Great Muppet Caper may not be the best film ever made, but it stands very well on its own. The material here is classic Henson and that alone is enough for any Muppet fan to love it. There are plenty of guest stars, musical numbers, running gags and laugh-out-loud jokes. As if you need more of a reason to see the movie, just watching it for the Miss Piggy's water ballet scene is easily worth the price of admission.

The DVD:


Video:

Just like the transfer found in The Muppet Movie, the one featured here is disappointingly similar to the Columbia/TriStar release from 2001. There is very little difference between the original DVD release and this reissue, which needless to say is a let down. The film retains its 1.85:1 anamorphic widescreen presentation and the disc includes a pan and scan version as well, though this time it's on the same side as the widescreen option. The image quality in Great Muppet Caper is undoubtedly finer than in the original film which saw its release two years prior. There are still plenty occurrences of grain, speckle and softness in the picture, but considering the film stock wasn't the best to begin with it looks fairly decent for a 24 year old movie.

Audio:

Disney's re-release of Great Muppet Caper has dropped a couple of the original audio tracks, but has retained the French 2.0 and English 5.1 Dolby Digital Surround. You'd think that the 5.1 track would provide a great aural experience, yet it doesn't. The audio proves to be very flat and lifeless for the most part with all material coming from the center channel. There are a few glimmers of directionality here and there, but aside from the musical numbers the rear speakers hardly get any play. I recognize that there was probably very little that could have been done to spruce things up based on the original material, but some more effort would have gone a long way.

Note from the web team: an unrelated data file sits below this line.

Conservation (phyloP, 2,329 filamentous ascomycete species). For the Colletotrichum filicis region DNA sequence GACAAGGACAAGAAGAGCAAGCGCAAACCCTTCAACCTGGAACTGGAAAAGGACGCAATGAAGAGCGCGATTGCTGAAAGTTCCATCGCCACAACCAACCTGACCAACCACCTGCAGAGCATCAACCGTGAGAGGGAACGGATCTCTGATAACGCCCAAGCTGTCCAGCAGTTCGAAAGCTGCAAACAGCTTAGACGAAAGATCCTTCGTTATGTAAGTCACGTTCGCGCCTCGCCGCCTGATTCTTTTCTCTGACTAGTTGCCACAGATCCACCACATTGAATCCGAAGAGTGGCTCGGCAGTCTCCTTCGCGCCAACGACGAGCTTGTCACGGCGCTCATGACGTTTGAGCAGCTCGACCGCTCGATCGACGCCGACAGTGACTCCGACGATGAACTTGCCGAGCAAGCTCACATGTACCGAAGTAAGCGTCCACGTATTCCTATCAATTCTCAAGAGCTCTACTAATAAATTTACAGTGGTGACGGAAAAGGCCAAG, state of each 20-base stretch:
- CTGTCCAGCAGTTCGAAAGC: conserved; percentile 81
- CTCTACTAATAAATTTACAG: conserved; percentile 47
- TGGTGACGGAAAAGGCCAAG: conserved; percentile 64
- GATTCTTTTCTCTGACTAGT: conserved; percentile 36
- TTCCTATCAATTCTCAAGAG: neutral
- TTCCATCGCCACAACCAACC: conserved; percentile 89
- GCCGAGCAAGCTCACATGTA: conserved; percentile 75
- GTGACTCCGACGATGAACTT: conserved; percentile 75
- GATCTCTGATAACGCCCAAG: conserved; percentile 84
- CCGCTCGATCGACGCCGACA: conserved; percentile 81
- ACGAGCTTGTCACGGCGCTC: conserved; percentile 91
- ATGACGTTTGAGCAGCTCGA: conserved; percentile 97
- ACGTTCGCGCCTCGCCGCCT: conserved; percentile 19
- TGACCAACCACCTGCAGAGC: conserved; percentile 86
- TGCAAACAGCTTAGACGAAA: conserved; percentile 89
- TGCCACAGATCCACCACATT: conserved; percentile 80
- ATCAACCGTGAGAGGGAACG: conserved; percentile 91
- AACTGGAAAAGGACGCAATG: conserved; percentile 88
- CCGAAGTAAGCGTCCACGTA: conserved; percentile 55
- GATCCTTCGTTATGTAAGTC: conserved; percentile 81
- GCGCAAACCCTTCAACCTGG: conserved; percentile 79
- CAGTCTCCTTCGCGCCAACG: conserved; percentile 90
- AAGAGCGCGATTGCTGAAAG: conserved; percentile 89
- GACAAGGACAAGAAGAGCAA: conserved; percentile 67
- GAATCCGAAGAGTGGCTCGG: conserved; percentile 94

Extras:

While the Columbia/TriStar version of the film didn't have all that much in the way of interesting bonus content, Disney's edition has even less. The only extra material on this disc is another Pepe Profile. This time it's for the greatest diva of them all, Miss Piggy. Just like the profile for Kermit on The Muppet Movie release, this one features a bunch of interviews and information about the character. I thought that Miss Piggy's was all around better, but as a stand alone feature it doesn't carry the disc.

Final Thoughts:

Great Muppet Caper a lot of fun for the whole family and is easily the second best Muppet film. The movie is a must have for Henson fans and a must see for folks who may just be discovering his genius. Unfortunately, the treatment that the movie got for this re-release didn't really do it justice. The video and audio quality is acceptable based on the circumstances surround the film's production and time period, but Disney has put together some higher quality remasters before. The lack of any real bonus material is also a downer for those looking to upgrade. In the end this release is really recommended for viewers that weren't able to get the prior edition, because there is little difference between the two.


Check out more of my reviews here. Head on over to my anime blog as well for random musings and reviews of anime, manga, and stuff from Japan!